JUST IN: Dunford Cautions Against Overgrowing the Military
Photo: Defense Dept.
To maintain its competitive edge over advanced adversaries, the U.S. military must avoid adding force structure at the expense of acquiring high-tech capabilities, the chairman of the Joint Chiefs of Staff said May 29.
The Navy and Air Force in particular have ambitious plans to grow their forces. The Navy aims to reach a 355-ship fleet by 2034, up from 289 battle forces ships that it currently has in its inventory. A recent Air Force study concluded that the service needs 386 squadrons by 2030 to carry out its missions, about 25 percent more than it has today. Analysts and other observers have questioned the affordability of those goals.
Meanwhile, the national defense strategy calls for investing in next-generation capabilities to prevent peer competitors such as China and Russia from further closing the gap with the U.S. military.
During a Q&A session at the Brookings Institution in Washington, D.C., Marine Corps Gen. Joseph Dunford was asked about tradeoffs between capacity and capability, and if he had any advice for his successors. Dunford is scheduled to retire when his tenure as chairman of the Joint Chiefs of Staff comes to an end around October.
“We've looked at the trajectory of capability development that our peer competitors are on,” Dunford said. “We've made judgments in conjunction with the intelligence community about where they will be in the mid-‘20s. We've looked at where we are today and where we would need to be to maintain an acceptable competitive advantage, … and we have done the math to justify 3 to 5 percent real [budget] growth over inflation to meet both the capability and capacity requirements.”
If the Defense Department doesn’t receive that level of funding increases, it will have to make tough choices, he noted.
“When you have to make a choice between capacity and capability, I would go with capability,” he said. “I would make sure every unit that we have actually has the level of readiness to meet its requirements. And I wouldn't grow the force in a way that exceeds what we predict is going to be sustainable.”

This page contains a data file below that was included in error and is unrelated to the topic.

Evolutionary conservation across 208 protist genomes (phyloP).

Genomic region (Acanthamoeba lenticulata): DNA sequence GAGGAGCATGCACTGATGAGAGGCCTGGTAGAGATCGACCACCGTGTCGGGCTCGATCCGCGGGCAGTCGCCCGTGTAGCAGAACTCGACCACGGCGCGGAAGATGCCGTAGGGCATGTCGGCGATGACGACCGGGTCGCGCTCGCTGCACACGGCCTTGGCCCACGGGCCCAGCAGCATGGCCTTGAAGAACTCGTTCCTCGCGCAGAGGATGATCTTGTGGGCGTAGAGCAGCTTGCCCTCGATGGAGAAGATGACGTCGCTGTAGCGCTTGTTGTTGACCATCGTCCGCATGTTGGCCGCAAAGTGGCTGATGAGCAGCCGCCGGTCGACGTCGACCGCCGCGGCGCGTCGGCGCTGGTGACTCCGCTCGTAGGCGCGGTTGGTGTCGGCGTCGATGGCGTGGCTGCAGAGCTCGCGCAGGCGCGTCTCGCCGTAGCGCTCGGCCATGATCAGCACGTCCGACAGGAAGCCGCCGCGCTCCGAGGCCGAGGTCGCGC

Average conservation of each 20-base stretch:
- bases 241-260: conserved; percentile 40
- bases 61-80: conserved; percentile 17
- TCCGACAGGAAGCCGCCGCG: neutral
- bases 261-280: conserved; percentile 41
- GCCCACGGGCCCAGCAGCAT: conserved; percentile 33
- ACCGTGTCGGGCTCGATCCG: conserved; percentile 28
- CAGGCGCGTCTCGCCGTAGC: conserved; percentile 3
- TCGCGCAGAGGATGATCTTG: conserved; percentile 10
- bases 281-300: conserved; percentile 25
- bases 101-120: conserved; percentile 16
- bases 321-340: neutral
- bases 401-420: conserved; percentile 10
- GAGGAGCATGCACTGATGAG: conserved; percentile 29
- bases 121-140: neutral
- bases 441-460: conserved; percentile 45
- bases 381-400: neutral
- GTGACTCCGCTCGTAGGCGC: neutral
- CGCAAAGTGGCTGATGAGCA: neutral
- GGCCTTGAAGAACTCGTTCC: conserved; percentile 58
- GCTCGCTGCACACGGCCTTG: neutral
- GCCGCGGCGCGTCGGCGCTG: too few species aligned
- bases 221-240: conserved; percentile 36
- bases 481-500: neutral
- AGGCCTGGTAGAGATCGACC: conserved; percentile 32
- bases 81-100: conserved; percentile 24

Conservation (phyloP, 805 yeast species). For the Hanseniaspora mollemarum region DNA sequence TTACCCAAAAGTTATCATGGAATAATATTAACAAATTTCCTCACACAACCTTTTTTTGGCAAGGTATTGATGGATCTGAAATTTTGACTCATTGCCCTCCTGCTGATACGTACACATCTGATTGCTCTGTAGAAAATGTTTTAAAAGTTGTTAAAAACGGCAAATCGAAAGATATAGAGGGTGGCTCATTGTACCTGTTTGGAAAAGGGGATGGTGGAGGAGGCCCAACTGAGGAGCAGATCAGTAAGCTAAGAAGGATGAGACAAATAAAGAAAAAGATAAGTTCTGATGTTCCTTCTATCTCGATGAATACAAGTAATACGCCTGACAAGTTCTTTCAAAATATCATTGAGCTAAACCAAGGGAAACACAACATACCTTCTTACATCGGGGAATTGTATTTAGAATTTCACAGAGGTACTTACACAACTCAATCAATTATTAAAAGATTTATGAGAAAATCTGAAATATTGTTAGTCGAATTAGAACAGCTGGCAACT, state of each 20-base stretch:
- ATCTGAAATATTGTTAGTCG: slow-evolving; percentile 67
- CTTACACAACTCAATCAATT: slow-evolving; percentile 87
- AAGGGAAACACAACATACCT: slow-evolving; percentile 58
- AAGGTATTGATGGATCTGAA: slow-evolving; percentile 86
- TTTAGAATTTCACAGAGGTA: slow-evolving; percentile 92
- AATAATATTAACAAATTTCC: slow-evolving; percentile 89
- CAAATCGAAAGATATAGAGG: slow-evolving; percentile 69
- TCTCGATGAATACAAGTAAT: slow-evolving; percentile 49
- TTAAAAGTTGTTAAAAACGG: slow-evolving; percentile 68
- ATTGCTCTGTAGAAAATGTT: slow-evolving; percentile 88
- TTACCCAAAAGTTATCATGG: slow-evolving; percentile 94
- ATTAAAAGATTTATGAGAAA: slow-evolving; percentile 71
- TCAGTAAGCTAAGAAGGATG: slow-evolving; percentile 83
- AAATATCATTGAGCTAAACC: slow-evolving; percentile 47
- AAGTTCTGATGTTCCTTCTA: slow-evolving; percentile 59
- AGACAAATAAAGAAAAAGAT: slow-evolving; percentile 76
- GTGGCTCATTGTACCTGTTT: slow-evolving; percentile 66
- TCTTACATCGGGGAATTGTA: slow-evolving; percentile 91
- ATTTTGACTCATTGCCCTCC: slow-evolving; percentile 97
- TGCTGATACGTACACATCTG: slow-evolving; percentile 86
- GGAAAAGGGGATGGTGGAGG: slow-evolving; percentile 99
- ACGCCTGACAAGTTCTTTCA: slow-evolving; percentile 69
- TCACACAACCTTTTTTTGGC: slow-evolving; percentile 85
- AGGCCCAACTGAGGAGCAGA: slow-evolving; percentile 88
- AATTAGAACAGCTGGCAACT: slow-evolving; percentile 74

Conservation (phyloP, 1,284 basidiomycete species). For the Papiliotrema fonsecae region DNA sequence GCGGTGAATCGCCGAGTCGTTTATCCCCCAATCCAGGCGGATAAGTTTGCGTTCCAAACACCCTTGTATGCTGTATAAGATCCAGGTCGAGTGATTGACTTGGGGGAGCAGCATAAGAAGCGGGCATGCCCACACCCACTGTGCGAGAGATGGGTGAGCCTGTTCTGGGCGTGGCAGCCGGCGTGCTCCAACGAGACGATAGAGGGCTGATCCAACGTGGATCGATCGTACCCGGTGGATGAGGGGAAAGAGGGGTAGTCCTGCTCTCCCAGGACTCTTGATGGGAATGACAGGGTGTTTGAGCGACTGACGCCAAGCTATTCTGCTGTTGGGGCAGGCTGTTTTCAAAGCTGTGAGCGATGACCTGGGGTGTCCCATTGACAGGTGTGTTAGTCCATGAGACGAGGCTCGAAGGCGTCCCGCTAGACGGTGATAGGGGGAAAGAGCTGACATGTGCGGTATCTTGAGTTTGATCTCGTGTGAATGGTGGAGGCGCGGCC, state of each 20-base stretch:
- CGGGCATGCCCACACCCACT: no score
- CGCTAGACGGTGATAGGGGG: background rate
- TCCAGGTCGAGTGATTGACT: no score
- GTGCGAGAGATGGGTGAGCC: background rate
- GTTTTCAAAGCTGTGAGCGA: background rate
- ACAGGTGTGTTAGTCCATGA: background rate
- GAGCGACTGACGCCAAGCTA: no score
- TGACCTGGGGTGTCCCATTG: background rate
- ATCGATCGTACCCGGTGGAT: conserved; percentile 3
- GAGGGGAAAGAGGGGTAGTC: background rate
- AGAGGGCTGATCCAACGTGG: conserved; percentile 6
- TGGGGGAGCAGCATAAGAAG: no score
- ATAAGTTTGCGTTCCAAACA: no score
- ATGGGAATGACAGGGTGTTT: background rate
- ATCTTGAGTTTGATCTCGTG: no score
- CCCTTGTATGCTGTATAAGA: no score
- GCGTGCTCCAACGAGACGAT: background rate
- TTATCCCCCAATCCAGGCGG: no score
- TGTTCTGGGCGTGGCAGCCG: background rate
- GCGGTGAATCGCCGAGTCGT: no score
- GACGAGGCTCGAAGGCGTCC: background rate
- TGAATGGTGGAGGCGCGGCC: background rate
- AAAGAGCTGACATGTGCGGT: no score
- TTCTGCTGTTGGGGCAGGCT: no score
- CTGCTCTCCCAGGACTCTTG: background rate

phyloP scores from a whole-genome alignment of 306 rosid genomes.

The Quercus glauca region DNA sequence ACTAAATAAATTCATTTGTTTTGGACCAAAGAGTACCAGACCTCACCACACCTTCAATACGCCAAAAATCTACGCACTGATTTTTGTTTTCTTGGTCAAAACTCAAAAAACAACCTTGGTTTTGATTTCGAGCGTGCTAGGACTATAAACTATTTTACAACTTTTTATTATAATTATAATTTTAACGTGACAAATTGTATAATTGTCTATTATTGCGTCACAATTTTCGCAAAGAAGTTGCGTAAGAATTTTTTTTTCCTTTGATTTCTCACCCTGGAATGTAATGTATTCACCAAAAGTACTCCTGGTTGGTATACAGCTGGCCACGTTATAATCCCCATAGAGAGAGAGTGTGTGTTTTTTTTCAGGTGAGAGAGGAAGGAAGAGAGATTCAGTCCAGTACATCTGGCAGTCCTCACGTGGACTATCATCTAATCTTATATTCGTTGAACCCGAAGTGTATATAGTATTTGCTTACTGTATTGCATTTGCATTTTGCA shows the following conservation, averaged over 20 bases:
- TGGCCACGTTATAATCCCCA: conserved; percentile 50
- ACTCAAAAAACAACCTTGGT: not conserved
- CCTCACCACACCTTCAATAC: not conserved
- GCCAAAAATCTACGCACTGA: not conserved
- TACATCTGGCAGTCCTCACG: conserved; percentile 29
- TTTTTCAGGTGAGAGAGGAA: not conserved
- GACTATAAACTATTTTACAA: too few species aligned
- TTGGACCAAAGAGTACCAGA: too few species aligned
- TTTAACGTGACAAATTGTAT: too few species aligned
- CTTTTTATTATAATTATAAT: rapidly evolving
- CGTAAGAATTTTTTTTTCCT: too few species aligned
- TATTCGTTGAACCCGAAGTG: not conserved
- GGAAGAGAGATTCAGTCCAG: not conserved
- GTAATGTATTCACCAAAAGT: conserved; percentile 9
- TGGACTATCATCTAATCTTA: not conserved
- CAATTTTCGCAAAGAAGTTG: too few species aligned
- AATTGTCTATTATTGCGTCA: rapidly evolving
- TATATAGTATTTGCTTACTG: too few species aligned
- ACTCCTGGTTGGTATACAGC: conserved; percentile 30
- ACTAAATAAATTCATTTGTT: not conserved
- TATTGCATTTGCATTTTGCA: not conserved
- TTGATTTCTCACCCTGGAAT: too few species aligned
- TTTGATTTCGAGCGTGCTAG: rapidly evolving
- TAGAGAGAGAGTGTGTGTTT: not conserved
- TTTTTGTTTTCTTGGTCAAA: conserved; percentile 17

“Quality over quantity would be the most important thing I would recommend,” he added.
The Pentagon and the intelligence community conducted a classified study that looked at 14 capability areas where the United States will be competing with advanced adversaries. Key technology areas where investments are needed include space, cyber and electronic warfare, Dunford noted.
As for the current threat environment, the chairman was asked about growing tensions with Iran, which some observers fear could lead to war. The United States recently deployed additional ships, bombers, missile defense systems and troops to the Middle East, and high-level officials have warned Tehran against attacking U.S. interests and personnel.
Dunford said the deployments were prompted by multiple threat streams based on intelligence, and they were intended to deter Iranian attacks and provide greater U.S. capability to respond to hostile activities if deterrence failed.
“What was qualitatively different about the threat stream we had seen [in recent months] was it was multiple threat streams that were all perhaps coming together,” he said.
The perceived threats extended from Yemen to the Persian Gulf and Iraq, he added.
“We saw something that looked more like a campaign than an individual threat, and it was the geographic span and the perception that that activity would be try to be synchronized in time that caused us to look at that threat differently,” he said.
Some observers have accused the Trump administration of hyping the intelligence to justify a harder line against Iran.
“People can question the veracity of the intelligence,” Dunford said. “All I would say is … there have been ships that have been hit with mines. There have been [unmanned aerial vehicle] strikes. There have been rocket strikes in the proximity of the United States embassy in Iraq. … So I view this purely through a military lens.”
Dunford said the recent U.S. military deployments were designed to dissuade Iranian attacks and protect personnel in the region, and not part of any preparation to provoke or initiate a war.
“This is not intended to be a provocation,” he said. “This is not intended to reinforce our offensive capability in the region. This is designed to protect our people.”
Dunford, who previously commanded all U.S. and NATO forces in Afghanistan, suggested he would recommend appropriate restraint when it comes to the Iran or any other potential adversary.
“I know the consequences of going to war, both from an economic and more importantly from a human perspective. And so I can assure you that any military advice that I would provide would be carefully measured,” he said.